Images are getting bigger and bigger - that's a problem

For some time I have noticed one thing, the files are getting bigger and bigger, mainly images, since 4K, 8K and images with more than 30 megapixels are made, files are getting bigger and bigger, and that's a problem. Not because you can't handle it, but because these quality resolutions are not needed in everyday life and waste storage space, in the name of the technological mantra, bigger, better, further, higher....


But I am not the first to ask why more and more smartphones must have more than one camera



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So what's the point of adding more and more detail to photos that we take once and then look at a few months or years later? The problem here is not the fact that the files or images are getting bigger and bigger, but that you have less and less control over the resolution. While I could still set the camera resolution well and in detail on my first smartphone from Xiaomi, the Xiaomi Mi3, i.e. 640p, 720p, etc., I can only select the image quality on my current smartphone, the Xiaomi Redmi Note 9 Pro, between Low, Standard and High. Yeah, what kind of selection is that? Of course, I could look for alternative camera apps now, but honestly, who makes the effort in the end?

When selecting a quality level, you can roughly estimate what you have in terms of consumption, but with the smartphones you got your hands on in the last few years, something like that is getting more and more lost.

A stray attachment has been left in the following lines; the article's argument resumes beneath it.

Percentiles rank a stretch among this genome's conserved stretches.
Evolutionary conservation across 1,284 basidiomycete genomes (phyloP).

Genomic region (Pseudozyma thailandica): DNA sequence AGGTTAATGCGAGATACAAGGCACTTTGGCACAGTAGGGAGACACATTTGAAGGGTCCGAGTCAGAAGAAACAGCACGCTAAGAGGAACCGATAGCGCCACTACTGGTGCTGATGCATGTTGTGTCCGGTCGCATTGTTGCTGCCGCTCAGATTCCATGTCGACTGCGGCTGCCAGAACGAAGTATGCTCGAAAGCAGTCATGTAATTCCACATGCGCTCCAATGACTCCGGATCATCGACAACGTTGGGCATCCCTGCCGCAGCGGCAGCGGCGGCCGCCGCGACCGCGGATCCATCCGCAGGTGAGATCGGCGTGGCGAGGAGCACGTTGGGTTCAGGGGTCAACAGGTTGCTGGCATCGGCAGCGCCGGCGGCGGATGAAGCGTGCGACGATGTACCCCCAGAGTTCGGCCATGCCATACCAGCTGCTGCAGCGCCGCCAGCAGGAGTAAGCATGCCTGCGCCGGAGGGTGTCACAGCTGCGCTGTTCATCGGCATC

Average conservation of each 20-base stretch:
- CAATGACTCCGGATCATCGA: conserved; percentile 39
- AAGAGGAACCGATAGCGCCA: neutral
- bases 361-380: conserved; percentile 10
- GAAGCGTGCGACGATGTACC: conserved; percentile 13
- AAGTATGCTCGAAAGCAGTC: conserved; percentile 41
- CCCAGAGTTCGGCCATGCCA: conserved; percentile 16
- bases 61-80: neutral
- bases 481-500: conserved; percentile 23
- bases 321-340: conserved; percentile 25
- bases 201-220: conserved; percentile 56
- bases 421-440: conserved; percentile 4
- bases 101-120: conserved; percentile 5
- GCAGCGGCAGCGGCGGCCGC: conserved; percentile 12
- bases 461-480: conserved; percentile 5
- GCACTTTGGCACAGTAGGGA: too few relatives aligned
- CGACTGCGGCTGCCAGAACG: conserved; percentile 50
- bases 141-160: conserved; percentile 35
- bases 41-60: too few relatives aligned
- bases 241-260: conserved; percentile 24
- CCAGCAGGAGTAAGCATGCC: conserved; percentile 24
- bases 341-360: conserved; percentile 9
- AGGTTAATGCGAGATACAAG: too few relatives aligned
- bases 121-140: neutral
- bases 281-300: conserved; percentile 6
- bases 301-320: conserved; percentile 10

Recently a customer sent me a ZIP file with several images. 44 files, from 70 KB to 15 MB everything was there, with the average being 5 megabytes. And now we come to the problem, if you upload these images original, it takes a long time, with WordPress they are then still scaled, this is then in itself not the problem, consume these but sometimes still well like 1-2 MB. Which is too much to act only as a casual display. And now 10 or more such images are put on a web page, by someone who has no idea. The loading chaos is perfect, large files, long waiting times and data volume which dissolves into thin air.

On the one hand, the problem lies with the manufacturers, who still save the images in JPG/JPEG, instead of giving the user the freedom to decide which format he wants (it's not like I have a PRO device and I'm not a beginner).

To reduce such amounts of data, I have used other tools over the years, sometimes offline programs like FILEminimizer, FileOptimizer (which comes with a whole army of tools for compression), but also online tools like,, my new favorite here is compressimage.iowhich I discovered at ProductHunt. By drag-and-drop images are compressed, you can then also select which quality level in percent, which image width and whether it should be compressed in WebP.